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Introduction to the Pauline Letters- Wansbrough

Introduction to the Pauline Letters- Wansbrough

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Published by woodstockwoody
A straight forward study of the Pauline Letters, with a sound academic slant. It would be useful book in a group setting.
A straight forward study of the Pauline Letters, with a sound academic slant. It would be useful book in a group setting.

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Published by: woodstockwoody on May 19, 2010
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An Introduction to the Pauline Letters
 This booklet was written for the fourth of the annual courses on Scripture sponsored by theUnion of Monastic Superiors. I am grateful to Sister Zoe
for suggesting this work, and to themonks and nuns who have constituted such a stimulating, faithful and appreciative group of students over the last three courses.I last wrote at any length on Paul in a booklet
Theology in Saint Paul 
(Mercier Press, Dublin,1969) which has long been out of print. Particularly in the last three years it has been stimulatingto tutor the subject in Oxford, which has forced me at last to make some real efforts to come togrips with the muscular theology of Romans. In this too I have learnt - and continue to learn - agreat deal from and with the students. Their questions and insights have contributed considerablyto this booklet.I would like to thank also the sisters of Turvey Abbey for the care and devotion lavished onillustration and production of the booklets for the course. It makes them a pleasure to use.Henry WansbroughFeast of the Conversion of Saint Paul, 19961
1. Luke's Portrait of Paul 32. The Lord Comes like a Thief in the Night 153. Slaves and Sons 294. Guide-lines for a Turbulent Community 405. Romans: The Problem, God's Justice - God's Anger 506. Romans 2: The Sacrifice of Christ 607. Romans 3: Christ and my Struggle 708. More Trouble at Corinth 779. A Summing up of Paul's Message 882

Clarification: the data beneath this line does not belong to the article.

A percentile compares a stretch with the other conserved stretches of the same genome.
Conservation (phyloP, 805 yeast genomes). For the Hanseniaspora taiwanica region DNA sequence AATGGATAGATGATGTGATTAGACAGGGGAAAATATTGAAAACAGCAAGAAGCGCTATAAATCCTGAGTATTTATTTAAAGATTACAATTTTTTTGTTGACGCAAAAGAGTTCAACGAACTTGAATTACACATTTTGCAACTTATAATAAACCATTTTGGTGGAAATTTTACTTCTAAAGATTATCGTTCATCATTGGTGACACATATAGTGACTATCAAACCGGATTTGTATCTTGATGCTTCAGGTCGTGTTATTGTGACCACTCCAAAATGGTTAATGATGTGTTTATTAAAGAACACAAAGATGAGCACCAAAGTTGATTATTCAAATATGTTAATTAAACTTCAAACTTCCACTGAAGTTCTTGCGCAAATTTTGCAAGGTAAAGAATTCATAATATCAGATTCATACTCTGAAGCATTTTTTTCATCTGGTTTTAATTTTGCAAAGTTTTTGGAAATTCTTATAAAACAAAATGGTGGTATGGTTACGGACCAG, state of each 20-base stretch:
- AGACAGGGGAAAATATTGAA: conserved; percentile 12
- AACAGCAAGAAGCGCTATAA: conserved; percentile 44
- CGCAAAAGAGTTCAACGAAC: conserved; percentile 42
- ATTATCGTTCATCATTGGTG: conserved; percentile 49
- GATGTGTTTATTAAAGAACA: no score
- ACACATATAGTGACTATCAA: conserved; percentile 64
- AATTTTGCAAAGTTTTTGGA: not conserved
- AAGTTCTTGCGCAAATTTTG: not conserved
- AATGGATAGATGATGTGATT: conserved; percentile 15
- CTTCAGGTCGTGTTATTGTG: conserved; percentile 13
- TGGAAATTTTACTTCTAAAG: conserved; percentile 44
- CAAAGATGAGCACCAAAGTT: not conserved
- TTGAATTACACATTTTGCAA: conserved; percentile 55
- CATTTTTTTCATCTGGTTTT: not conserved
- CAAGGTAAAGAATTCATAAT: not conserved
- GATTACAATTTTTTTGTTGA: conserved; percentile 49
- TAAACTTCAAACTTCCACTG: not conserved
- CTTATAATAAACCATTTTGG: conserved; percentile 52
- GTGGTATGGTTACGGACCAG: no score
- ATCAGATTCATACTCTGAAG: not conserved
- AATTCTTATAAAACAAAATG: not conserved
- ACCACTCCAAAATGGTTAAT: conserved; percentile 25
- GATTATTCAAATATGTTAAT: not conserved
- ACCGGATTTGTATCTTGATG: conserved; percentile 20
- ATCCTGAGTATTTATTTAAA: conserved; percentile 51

Chapter 1. Luke's Portrait of Paul
 Before approaching the letters of Paul it will be useful to establish an outline of the story of Paul's missions which form their background and context. This can be done only after aninvestigation into the Acts of the Apostles and Luke's way of writing history. The data of Paul'sletters and of the Acts are not identical. The letters, however, are the primary sources for theauthor's life and the Luke's story in the Acts is only a secondary source, so that in cases of factualdispute preference should be given to the letters.In his article on Paul in the
 New Jerome Biblical Commentary
J. Fitzmyer 
givesthe appearance of maintaining the traditional position, using the data of Acts,while in fact carefully leaving the two unreconciled by relating the data of Acts inthe present tense (dramatic!) and the data of Paul's writings in the past (historic!)tense.In fact Luke is a good historian, but that this does not necessarily imply that he writes accordingto the modern canons of historical writing. He is a historian of his own times, and uses theconventions then current. It will therefore first be important to understand how Luke writeshistory.
1. Basics - the Traditional Data
 Before we go any further, it will be useful to have firmly in mind two traditional sets of data:
A. Paul's life according to the Acts
Conversion46-49 First Missionary Journey (southern Turkey)49 Council of Jerusalemc.
Second Missionary Journey (Asia Minor & Greece)Third Missionary Journey (Greece & Asia Minor)58 Arrest in Jerusalem60 Journey to Rome62 Release at Rome - [further missionary journeys to East and Spain64 Martyrdom in Rome during Nero's persecution]The evidence for the two ‘firm’ dates given here (36 and 52 A.D.) is as follows:36 The date of Pilate's withdrawal from Palestine on the orders of the governor of Syria.Since a capital sentence was reserved to the Roman governor, it is assumed that the martyrdomof Stephen took place in the interregnum between governors, because only then could the localgovernment get away with passing such a sentence. Luke states that the witnesses laid their clothes at the feet of Saul, who fully approved of the killing (Ac 7.59-8.1). If this is not a mereliterary artifice - a decision which depends on one's view of Luke's way of writing history - itshows that Stephen's martyrdom preceded Paul's conversion. The alternative explanation is that3
(London, Geoffrey Chapman, 1990) Article 79, 'Paul'

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